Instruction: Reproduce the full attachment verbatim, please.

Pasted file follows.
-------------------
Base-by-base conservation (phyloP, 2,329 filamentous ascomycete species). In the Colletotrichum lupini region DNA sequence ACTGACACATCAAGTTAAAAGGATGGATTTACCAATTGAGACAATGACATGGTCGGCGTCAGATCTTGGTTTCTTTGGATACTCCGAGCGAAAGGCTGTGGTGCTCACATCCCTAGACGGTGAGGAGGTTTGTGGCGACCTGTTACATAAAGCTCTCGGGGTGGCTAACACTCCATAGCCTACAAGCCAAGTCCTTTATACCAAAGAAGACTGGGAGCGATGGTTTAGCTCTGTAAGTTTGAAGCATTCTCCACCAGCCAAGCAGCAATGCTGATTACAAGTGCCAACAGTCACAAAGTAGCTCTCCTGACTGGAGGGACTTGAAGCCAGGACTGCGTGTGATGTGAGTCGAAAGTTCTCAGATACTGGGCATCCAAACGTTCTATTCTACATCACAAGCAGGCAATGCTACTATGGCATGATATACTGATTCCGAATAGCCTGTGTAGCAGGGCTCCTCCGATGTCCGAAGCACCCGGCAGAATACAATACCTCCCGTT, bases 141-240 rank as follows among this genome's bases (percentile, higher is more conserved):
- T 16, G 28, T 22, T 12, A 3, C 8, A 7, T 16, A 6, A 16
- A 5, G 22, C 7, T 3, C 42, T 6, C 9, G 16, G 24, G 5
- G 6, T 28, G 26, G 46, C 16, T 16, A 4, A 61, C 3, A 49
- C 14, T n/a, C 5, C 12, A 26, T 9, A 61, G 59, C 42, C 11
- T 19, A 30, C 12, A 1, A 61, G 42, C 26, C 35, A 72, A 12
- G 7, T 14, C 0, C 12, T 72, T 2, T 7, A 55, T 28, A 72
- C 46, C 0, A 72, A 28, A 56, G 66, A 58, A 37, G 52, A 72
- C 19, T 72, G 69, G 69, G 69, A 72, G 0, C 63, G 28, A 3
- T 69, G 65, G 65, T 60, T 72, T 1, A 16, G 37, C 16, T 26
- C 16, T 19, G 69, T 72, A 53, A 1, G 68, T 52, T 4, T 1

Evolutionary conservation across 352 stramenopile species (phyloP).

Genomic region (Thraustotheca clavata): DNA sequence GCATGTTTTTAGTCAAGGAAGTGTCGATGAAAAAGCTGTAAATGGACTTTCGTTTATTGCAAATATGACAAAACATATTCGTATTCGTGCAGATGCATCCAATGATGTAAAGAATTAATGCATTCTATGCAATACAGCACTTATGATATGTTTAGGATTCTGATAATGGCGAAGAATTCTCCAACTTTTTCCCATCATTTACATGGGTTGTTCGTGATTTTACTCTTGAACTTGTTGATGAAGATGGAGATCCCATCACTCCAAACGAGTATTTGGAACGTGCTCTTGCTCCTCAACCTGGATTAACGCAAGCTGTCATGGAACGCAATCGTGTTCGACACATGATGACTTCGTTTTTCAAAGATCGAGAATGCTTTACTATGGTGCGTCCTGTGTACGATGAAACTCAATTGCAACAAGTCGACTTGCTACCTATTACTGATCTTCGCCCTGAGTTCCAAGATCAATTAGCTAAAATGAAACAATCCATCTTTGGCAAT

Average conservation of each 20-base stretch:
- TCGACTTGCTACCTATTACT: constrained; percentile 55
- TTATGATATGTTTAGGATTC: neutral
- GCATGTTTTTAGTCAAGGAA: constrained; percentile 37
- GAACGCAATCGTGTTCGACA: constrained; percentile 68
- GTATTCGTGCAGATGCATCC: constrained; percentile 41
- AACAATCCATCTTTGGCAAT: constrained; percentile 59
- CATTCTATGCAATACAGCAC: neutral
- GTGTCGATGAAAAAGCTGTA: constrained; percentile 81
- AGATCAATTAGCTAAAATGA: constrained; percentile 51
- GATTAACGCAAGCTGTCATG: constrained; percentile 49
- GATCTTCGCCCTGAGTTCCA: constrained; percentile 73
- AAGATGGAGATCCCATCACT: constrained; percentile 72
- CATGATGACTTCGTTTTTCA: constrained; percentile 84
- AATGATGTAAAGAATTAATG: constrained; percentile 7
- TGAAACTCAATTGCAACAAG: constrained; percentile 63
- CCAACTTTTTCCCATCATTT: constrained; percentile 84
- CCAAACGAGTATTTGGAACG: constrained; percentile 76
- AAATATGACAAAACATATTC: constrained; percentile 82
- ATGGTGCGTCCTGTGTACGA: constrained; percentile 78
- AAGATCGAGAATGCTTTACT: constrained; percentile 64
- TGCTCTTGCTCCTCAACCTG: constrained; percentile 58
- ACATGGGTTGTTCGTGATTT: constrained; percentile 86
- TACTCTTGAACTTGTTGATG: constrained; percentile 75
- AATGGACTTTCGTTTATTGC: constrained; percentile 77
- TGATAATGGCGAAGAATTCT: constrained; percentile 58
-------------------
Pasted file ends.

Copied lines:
Base-by-base conservation (phyloP, 2,329 filamentous ascomycete species). In the Colletotrichum lupini region DNA sequence ACTGACACATCAAGTTAAAAGGATGGATTTACCAATTGAGACAATGACATGGTCGGCGTCAGATCTTGGTTTCTTTGGATACTCCGAGCGAAAGGCTGTGGTGCTCACATCCCTAGACGGTGAGGAGGTTTGTGGCGACCTGTTACATAAAGCTCTCGGGGTGGCTAACACTCCATAGCCTACAAGCCAAGTCCTTTATACCAAAGAAGACTGGGAGCGATGGTTTAGCTCTGTAAGTTTGAAGCATTCTCCACCAGCCAAGCAGCAATGCTGATTACAAGTGCCAACAGTCACAAAGTAGCTCTCCTGACTGGAGGGACTTGAAGCCAGGACTGCGTGTGATGTGAGTCGAAAGTTCTCAGATACTGGGCATCCAAACGTTCTATTCTACATCACAAGCAGGCAATGCTACTATGGCATGATATACTGATTCCGAATAGCCTGTGTAGCAGGGCTCCTCCGATGTCCGAAGCACCCGGCAGAATACAATACCTCCCGTT, bases 141-240 rank as follows among this genome's bases (percentile, higher is more conserved):
- T 16, G 28, T 22, T 12, A 3, C 8, A 7, T 16, A 6, A 16
- A 5, G 22, C 7, T 3, C 42, T 6, C 9, G 16, G 24, G 5
- G 6, T 28, G 26, G 46, C 16, T 16, A 4, A 61, C 3, A 49
- C 14, T n/a, C 5, C 12, A 26, T 9, A 61, G 59, C 42, C 11
- T 19, A 30, C 12, A 1, A 61, G 42, C 26, C 35, A 72, A 12
- G 7, T 14, C 0, C 12, T 72, T 2, T 7, A 55, T 28, A 72
- C 46, C 0, A 72, A 28, A 56, G 66, A 58, A 37, G 52, A 72
- C 19, T 72, G 69, G 69, G 69, A 72, G 0, C 63, G 28, A 3
- T 69, G 65, G 65, T 60, T 72, T 1, A 16, G 37, C 16, T 26
- C 16, T 19, G 69, T 72, A 53, A 1, G 68, T 52, T 4, T 1

Evolutionary conservation across 352 stramenopile species (phyloP).

Genomic region (Thraustotheca clavata): DNA sequence GCATGTTTTTAGTCAAGGAAGTGTCGATGAAAAAGCTGTAAATGGACTTTCGTTTATTGCAAATATGACAAAACATATTCGTATTCGTGCAGATGCATCCAATGATGTAAAGAATTAATGCATTCTATGCAATACAGCACTTATGATATGTTTAGGATTCTGATAATGGCGAAGAATTCTCCAACTTTTTCCCATCATTTACATGGGTTGTTCGTGATTTTACTCTTGAACTTGTTGATGAAGATGGAGATCCCATCACTCCAAACGAGTATTTGGAACGTGCTCTTGCTCCTCAACCTGGATTAACGCAAGCTGTCATGGAACGCAATCGTGTTCGACACATGATGACTTCGTTTTTCAAAGATCGAGAATGCTTTACTATGGTGCGTCCTGTGTACGATGAAACTCAATTGCAACAAGTCGACTTGCTACCTATTACTGATCTTCGCCCTGAGTTCCAAGATCAATTAGCTAAAATGAAACAATCCATCTTTGGCAAT

Average conservation of each 20-base stretch:
- TCGACTTGCTACCTATTACT: constrained; percentile 55
- TTATGATATGTTTAGGATTC: neutral
- GCATGTTTTTAGTCAAGGAA: constrained; percentile 37
- GAACGCAATCGTGTTCGACA: constrained; percentile 68
- GTATTCGTGCAGATGCATCC: constrained; percentile 41
- AACAATCCATCTTTGGCAAT: constrained; percentile 59
- CATTCTATGCAATACAGCAC: neutral
- GTGTCGATGAAAAAGCTGTA: constrained; percentile 81
- AGATCAATTAGCTAAAATGA: constrained; percentile 51
- GATTAACGCAAGCTGTCATG: constrained; percentile 49
- GATCTTCGCCCTGAGTTCCA: constrained; percentile 73
- AAGATGGAGATCCCATCACT: constrained; percentile 72
- CATGATGACTTCGTTTTTCA: constrained; percentile 84
- AATGATGTAAAGAATTAATG: constrained; percentile 7
- TGAAACTCAATTGCAACAAG: constrained; percentile 63
- CCAACTTTTTCCCATCATTT: constrained; percentile 84
- CCAAACGAGTATTTGGAACG: constrained; percentile 76
- AAATATGACAAAACATATTC: constrained; percentile 82
- ATGGTGCGTCCTGTGTACGA: constrained; percentile 78
- AAGATCGAGAATGCTTTACT: constrained; percentile 64
- TGCTCTTGCTCCTCAACCTG: constrained; percentile 58
- ACATGGGTTGTTCGTGATTT: constrained; percentile 86
- TACTCTTGAACTTGTTGATG: constrained; percentile 75
- AATGGACTTTCGTTTATTGC: constrained; percentile 77
- TGATAATGGCGAAGAATTCT: constrained; percentile 58